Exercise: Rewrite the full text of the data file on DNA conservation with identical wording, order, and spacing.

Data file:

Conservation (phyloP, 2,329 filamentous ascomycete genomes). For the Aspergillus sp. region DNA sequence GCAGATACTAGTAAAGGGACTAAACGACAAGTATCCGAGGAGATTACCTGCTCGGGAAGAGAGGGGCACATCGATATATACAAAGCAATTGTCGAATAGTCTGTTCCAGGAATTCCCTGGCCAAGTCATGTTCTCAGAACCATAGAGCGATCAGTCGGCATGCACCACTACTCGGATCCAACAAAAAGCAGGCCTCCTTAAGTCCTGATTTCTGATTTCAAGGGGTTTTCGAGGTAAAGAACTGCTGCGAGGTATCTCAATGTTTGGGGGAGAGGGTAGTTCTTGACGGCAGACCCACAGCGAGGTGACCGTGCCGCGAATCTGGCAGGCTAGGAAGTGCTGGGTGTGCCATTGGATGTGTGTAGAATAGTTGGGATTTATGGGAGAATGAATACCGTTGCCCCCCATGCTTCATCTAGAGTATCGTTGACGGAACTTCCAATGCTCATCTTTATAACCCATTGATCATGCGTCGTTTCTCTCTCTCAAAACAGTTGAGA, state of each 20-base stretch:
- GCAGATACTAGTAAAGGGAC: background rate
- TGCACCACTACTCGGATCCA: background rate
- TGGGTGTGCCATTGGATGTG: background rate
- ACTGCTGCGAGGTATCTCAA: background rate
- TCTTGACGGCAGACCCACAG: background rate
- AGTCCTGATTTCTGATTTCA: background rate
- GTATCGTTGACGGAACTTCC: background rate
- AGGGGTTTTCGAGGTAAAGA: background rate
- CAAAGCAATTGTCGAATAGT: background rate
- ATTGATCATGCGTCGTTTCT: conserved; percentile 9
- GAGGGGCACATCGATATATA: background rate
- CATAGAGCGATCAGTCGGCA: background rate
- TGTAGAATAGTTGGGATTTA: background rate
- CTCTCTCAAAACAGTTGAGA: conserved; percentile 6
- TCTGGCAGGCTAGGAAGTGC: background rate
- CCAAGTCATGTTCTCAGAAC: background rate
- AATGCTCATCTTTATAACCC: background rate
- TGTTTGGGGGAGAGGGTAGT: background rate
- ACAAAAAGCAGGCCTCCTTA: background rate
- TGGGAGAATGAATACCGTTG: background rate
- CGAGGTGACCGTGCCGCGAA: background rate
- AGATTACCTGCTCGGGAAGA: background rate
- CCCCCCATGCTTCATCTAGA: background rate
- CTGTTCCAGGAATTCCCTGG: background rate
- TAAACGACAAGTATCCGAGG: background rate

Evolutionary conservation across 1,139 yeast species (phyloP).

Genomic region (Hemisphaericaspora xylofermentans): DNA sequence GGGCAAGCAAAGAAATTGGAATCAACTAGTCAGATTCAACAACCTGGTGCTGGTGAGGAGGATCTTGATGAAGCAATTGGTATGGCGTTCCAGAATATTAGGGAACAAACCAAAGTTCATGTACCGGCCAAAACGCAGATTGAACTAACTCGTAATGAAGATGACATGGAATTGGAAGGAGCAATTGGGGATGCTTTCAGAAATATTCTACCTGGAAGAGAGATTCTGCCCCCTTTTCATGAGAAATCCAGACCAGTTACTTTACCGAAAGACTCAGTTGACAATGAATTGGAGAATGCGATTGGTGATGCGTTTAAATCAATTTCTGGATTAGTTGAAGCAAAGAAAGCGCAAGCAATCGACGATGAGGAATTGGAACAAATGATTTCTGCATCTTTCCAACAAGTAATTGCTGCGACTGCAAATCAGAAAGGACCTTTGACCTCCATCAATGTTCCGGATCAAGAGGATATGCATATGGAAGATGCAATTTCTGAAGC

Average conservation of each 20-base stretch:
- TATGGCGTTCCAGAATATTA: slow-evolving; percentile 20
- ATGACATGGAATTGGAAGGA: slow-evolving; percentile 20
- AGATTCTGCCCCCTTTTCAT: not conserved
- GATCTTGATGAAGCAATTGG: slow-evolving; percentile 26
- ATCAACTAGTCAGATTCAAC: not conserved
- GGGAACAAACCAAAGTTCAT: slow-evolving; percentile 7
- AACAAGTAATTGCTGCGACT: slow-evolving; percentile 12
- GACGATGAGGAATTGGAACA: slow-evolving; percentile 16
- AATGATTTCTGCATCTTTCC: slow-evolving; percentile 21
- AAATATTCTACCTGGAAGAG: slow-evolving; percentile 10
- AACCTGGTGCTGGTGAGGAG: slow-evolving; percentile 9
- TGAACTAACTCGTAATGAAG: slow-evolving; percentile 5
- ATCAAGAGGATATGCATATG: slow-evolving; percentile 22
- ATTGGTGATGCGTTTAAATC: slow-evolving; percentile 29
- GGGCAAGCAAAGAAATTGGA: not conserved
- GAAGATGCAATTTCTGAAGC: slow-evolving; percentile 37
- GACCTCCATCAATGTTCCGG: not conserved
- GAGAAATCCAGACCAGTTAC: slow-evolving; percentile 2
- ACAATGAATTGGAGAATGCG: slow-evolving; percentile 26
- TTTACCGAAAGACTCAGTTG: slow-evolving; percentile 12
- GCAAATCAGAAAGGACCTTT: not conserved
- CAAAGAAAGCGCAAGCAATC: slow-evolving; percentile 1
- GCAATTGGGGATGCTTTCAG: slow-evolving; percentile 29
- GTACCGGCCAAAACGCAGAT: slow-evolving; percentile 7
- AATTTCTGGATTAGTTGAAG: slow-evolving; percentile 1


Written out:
Conservation (phyloP, 2,329 filamentous ascomycete genomes). For the Aspergillus sp. region DNA sequence GCAGATACTAGTAAAGGGACTAAACGACAAGTATCCGAGGAGATTACCTGCTCGGGAAGAGAGGGGCACATCGATATATACAAAGCAATTGTCGAATAGTCTGTTCCAGGAATTCCCTGGCCAAGTCATGTTCTCAGAACCATAGAGCGATCAGTCGGCATGCACCACTACTCGGATCCAACAAAAAGCAGGCCTCCTTAAGTCCTGATTTCTGATTTCAAGGGGTTTTCGAGGTAAAGAACTGCTGCGAGGTATCTCAATGTTTGGGGGAGAGGGTAGTTCTTGACGGCAGACCCACAGCGAGGTGACCGTGCCGCGAATCTGGCAGGCTAGGAAGTGCTGGGTGTGCCATTGGATGTGTGTAGAATAGTTGGGATTTATGGGAGAATGAATACCGTTGCCCCCCATGCTTCATCTAGAGTATCGTTGACGGAACTTCCAATGCTCATCTTTATAACCCATTGATCATGCGTCGTTTCTCTCTCTCAAAACAGTTGAGA, state of each 20-base stretch:
- GCAGATACTAGTAAAGGGAC: background rate
- TGCACCACTACTCGGATCCA: background rate
- TGGGTGTGCCATTGGATGTG: background rate
- ACTGCTGCGAGGTATCTCAA: background rate
- TCTTGACGGCAGACCCACAG: background rate
- AGTCCTGATTTCTGATTTCA: background rate
- GTATCGTTGACGGAACTTCC: background rate
- AGGGGTTTTCGAGGTAAAGA: background rate
- CAAAGCAATTGTCGAATAGT: background rate
- ATTGATCATGCGTCGTTTCT: conserved; percentile 9
- GAGGGGCACATCGATATATA: background rate
- CATAGAGCGATCAGTCGGCA: background rate
- TGTAGAATAGTTGGGATTTA: background rate
- CTCTCTCAAAACAGTTGAGA: conserved; percentile 6
- TCTGGCAGGCTAGGAAGTGC: background rate
- CCAAGTCATGTTCTCAGAAC: background rate
- AATGCTCATCTTTATAACCC: background rate
- TGTTTGGGGGAGAGGGTAGT: background rate
- ACAAAAAGCAGGCCTCCTTA: background rate
- TGGGAGAATGAATACCGTTG: background rate
- CGAGGTGACCGTGCCGCGAA: background rate
- AGATTACCTGCTCGGGAAGA: background rate
- CCCCCCATGCTTCATCTAGA: background rate
- CTGTTCCAGGAATTCCCTGG: background rate
- TAAACGACAAGTATCCGAGG: background rate

Evolutionary conservation across 1,139 yeast species (phyloP).

Genomic region (Hemisphaericaspora xylofermentans): DNA sequence GGGCAAGCAAAGAAATTGGAATCAACTAGTCAGATTCAACAACCTGGTGCTGGTGAGGAGGATCTTGATGAAGCAATTGGTATGGCGTTCCAGAATATTAGGGAACAAACCAAAGTTCATGTACCGGCCAAAACGCAGATTGAACTAACTCGTAATGAAGATGACATGGAATTGGAAGGAGCAATTGGGGATGCTTTCAGAAATATTCTACCTGGAAGAGAGATTCTGCCCCCTTTTCATGAGAAATCCAGACCAGTTACTTTACCGAAAGACTCAGTTGACAATGAATTGGAGAATGCGATTGGTGATGCGTTTAAATCAATTTCTGGATTAGTTGAAGCAAAGAAAGCGCAAGCAATCGACGATGAGGAATTGGAACAAATGATTTCTGCATCTTTCCAACAAGTAATTGCTGCGACTGCAAATCAGAAAGGACCTTTGACCTCCATCAATGTTCCGGATCAAGAGGATATGCATATGGAAGATGCAATTTCTGAAGC

Average conservation of each 20-base stretch:
- TATGGCGTTCCAGAATATTA: slow-evolving; percentile 20
- ATGACATGGAATTGGAAGGA: slow-evolving; percentile 20
- AGATTCTGCCCCCTTTTCAT: not conserved
- GATCTTGATGAAGCAATTGG: slow-evolving; percentile 26
- ATCAACTAGTCAGATTCAAC: not conserved
- GGGAACAAACCAAAGTTCAT: slow-evolving; percentile 7
- AACAAGTAATTGCTGCGACT: slow-evolving; percentile 12
- GACGATGAGGAATTGGAACA: slow-evolving; percentile 16
- AATGATTTCTGCATCTTTCC: slow-evolving; percentile 21
- AAATATTCTACCTGGAAGAG: slow-evolving; percentile 10
- AACCTGGTGCTGGTGAGGAG: slow-evolving; percentile 9
- TGAACTAACTCGTAATGAAG: slow-evolving; percentile 5
- ATCAAGAGGATATGCATATG: slow-evolving; percentile 22
- ATTGGTGATGCGTTTAAATC: slow-evolving; percentile 29
- GGGCAAGCAAAGAAATTGGA: not conserved
- GAAGATGCAATTTCTGAAGC: slow-evolving; percentile 37
- GACCTCCATCAATGTTCCGG: not conserved
- GAGAAATCCAGACCAGTTAC: slow-evolving; percentile 2
- ACAATGAATTGGAGAATGCG: slow-evolving; percentile 26
- TTTACCGAAAGACTCAGTTG: slow-evolving; percentile 12
- GCAAATCAGAAAGGACCTTT: not conserved
- CAAAGAAAGCGCAAGCAATC: slow-evolving; percentile 1
- GCAATTGGGGATGCTTTCAG: slow-evolving; percentile 29
- GTACCGGCCAAAACGCAGAT: slow-evolving; percentile 7
- AATTTCTGGATTAGTTGAAG: slow-evolving; percentile 1